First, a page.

Air Force officials name SARC of the year

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U.S. Air Force Captain Elizabeth Belleau talks about the importance of sexual assault prevention during last year’s Take Back the Night march May 1, 2015, at Kadena Air Base, Japan. Belleau was recently named as the Air Force’s 2015 SARC of the year for her work as the SARC for the 18th Wing and for the 435th Air Expeditionary Wing. (U.S. Air Force photo/Senior Airman Omari Bernard)
U.S. Air Force Captain Elizabeth Belleau talks about the importance of sexual assault prevention during last year’s Take Back the Night march May 1, 2015, at Kadena Air Base, Japan. Belleau was recently named as the Air Force’s 2015 SARC of the year for her work as the SARC for the 18th Wing and for the 435th Air Expeditionary Wing. (U.S. Air Force photo/Senior Airman Omari Bernard)

Air Force officials name SARC of the year

by: Secretary of the Air Force Public Affairs | .
U.S. Air Force | .
published: May 07, 2016

WASHINGTON (AFNS) -- An Air Force captain earned the service's 2015 Exceptional Sexual Assault Response Coordinator Award during a ceremony April 28 at the Pentagon.

Capt. Elizabeth Belleau, a behavioral scientist, earned the award for her work both as the SARC at Kadena Air Base, Japan, and while deployed as the SARC for the 435th Air Expeditionary Wing, U.S. Africa Command.

"We have a lot of SARCs doing amazing things to support our Air Force family, but Elizabeth's dedication to the Airmen she serves and her consistent record of innovation to improve victim services made her the clear choice for this recognition," said Maj. Gen. James Johnson, the director of the Air Force Sexual Assault Prevention and Response (SAPR) Office.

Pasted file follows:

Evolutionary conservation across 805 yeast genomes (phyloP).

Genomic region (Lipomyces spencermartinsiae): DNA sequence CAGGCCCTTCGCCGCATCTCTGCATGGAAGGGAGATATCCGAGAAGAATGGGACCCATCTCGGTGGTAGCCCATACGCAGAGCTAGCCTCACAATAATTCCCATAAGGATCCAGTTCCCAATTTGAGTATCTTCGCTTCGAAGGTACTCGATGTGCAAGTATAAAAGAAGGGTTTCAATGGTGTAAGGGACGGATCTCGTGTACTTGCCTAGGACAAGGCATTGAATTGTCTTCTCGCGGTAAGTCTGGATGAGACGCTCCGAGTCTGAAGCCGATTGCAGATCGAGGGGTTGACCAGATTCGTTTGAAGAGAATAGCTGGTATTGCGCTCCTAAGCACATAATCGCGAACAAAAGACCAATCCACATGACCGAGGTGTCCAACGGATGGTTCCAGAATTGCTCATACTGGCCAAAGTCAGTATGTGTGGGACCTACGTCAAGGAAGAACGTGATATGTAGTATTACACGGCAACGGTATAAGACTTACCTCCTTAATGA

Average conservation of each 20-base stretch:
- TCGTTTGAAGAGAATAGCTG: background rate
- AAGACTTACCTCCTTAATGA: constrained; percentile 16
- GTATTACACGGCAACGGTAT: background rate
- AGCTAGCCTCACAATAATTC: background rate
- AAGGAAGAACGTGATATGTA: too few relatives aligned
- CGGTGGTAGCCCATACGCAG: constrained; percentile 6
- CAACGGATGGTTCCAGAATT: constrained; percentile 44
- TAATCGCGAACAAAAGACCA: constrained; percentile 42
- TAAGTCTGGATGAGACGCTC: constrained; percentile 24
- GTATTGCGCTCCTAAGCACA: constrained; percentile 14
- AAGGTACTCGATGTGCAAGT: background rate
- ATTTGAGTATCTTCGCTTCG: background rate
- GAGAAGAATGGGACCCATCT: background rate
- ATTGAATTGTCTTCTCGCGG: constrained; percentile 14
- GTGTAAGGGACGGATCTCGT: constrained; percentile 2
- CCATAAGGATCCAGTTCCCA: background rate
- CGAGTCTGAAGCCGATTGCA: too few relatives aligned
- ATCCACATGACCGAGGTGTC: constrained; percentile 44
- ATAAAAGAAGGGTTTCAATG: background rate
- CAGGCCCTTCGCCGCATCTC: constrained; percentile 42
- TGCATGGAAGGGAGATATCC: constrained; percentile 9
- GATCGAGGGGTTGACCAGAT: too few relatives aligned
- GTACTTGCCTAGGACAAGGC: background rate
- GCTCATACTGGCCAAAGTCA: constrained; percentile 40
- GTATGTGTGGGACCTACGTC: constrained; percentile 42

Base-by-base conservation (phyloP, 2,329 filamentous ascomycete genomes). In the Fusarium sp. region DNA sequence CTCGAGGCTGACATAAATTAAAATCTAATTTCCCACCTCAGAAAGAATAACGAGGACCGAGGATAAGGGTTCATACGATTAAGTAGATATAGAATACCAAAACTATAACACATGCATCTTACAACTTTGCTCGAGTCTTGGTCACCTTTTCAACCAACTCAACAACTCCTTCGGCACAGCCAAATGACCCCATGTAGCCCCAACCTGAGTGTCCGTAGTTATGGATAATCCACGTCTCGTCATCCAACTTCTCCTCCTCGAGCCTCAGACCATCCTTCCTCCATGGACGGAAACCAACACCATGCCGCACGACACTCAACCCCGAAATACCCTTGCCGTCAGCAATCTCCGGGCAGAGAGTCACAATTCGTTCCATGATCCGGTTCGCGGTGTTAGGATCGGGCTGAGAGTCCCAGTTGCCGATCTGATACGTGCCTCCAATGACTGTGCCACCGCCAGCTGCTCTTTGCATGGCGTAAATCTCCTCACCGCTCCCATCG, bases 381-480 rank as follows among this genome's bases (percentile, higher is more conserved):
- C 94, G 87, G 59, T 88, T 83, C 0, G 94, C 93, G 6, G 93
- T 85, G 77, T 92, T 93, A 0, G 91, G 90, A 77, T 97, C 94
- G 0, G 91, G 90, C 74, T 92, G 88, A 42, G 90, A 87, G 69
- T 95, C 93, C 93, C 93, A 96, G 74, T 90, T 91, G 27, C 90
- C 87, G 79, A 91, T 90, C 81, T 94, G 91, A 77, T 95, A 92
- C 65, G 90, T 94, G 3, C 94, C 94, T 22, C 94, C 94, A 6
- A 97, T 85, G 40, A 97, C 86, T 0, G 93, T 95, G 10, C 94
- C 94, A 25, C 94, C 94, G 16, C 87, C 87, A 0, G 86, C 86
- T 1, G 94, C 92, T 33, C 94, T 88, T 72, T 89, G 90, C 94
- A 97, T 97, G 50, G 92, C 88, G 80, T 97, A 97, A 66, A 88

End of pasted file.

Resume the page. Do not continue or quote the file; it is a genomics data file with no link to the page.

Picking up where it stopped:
The award recognizes the Air Force SARC whose work has been particularly noteworthy and demonstrates outstanding service in support of service members.

As the only deployed SARC within AFRICOM, Belleau led 42 victim advocates at 15 geographically separated operating locations, to support more than 7,000 joint force service members. She established evacuation procedures from locations that lacked a certified provider for victims in need of forensic exams.

Belleau also adapted provider pre-deployment training requirements while deployed, limiting the medical airlift need for sexual assault victims, saving evacuation costs, preserving forensic evidence, and improving victim care.

While at Kadena AB, Belleau led 68 victim advocates, serving 35,000 Airmen. She created new sexual assault prevention and response initiatives specific to Kadena AB that affected the entire community.

Her efforts led to a SAPR prevention summit, two leadership panels, a photo campaign, quarterly combat Airman fitness events, quarterly victim advocate performance awards, and quarterly outreach events for Airmen housed on the base.

"Elizabeth and the Airmen she leads perform a valuable role in keeping our Airmen ready to fly, fight and win," Johnson said. "Leaders and innovators like her shape the future of our force and develop the teamwork that enables us to succeed."